Radiometric age dating for kids
Radiometric dating is also used to date archaeological materials, including ancient artifacts.
Different methods of radiometric dating vary in the timescale over which they are accurate and the materials to which they can be applied.
What methods do they use and how do these methods work?
In this article, we will examine the methods by which scientists use radioactivity to determine the age of objects, most notably carbon-69 dating.
This works because elements have a life cycle known as a “half-life.” A half-life refers to the amount of time it takes for an isotope to lose half of its atoms as a result of decaying.
When an isotope decays, it often becomes a different kind of element altogether.
A child mummy is found high in the Andes and the archaeologist says the child lived more than 7,555 years ago.
At an archaeological dig, a piece of wooden tool is unearthed and the archaeologist finds it to be 5,555 years old.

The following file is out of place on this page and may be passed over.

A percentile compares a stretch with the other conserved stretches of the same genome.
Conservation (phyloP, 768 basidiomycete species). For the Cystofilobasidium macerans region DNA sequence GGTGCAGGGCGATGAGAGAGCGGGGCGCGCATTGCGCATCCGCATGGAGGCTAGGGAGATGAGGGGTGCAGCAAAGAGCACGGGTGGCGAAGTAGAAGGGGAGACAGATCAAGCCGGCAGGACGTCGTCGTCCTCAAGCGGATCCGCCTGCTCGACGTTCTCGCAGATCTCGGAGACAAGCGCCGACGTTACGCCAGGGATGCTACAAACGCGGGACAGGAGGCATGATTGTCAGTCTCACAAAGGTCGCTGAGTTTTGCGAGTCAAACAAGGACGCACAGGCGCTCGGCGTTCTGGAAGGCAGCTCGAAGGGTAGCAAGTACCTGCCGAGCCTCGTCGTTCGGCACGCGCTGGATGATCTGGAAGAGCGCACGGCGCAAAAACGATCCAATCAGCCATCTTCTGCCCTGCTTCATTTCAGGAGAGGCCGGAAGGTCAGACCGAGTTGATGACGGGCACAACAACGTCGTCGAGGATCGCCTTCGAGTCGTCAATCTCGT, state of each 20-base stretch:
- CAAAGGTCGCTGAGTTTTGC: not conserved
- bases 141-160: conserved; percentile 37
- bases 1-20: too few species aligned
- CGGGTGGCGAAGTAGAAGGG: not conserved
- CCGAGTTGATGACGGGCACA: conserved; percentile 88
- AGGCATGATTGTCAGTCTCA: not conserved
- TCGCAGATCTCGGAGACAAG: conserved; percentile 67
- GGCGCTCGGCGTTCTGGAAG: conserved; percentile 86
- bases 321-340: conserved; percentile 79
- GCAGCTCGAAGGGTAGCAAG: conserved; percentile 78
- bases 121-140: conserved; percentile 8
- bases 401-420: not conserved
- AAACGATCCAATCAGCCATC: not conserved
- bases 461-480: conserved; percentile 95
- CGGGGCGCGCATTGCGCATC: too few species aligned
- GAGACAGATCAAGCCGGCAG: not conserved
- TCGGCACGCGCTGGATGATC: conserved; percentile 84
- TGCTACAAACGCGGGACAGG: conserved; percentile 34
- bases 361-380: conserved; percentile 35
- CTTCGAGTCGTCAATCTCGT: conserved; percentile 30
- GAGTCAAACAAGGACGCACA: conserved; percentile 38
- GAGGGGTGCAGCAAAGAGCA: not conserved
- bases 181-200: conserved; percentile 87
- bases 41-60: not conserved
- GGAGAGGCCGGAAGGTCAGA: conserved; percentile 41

In fact, radiometric dating can be used to determine the age of the Earth, (5.54 billion years old) other planets, and celestial objects.
Radiometric dating is often referred to as “radioactive dating” and “carbon dating,” though many different types of isotopes can be used to identify an object’s age.
Because this new element (decay product) remains on or within the object, scientists can easily determine how old the object is. A mass spectrometer is a fundamental device in any radiometric dating experiment.
Mass spectrometers can be used to measure isotopic samples as small as one 1 nanogram.
Scientists combine several well-tested techniques to find out the ages of fossils.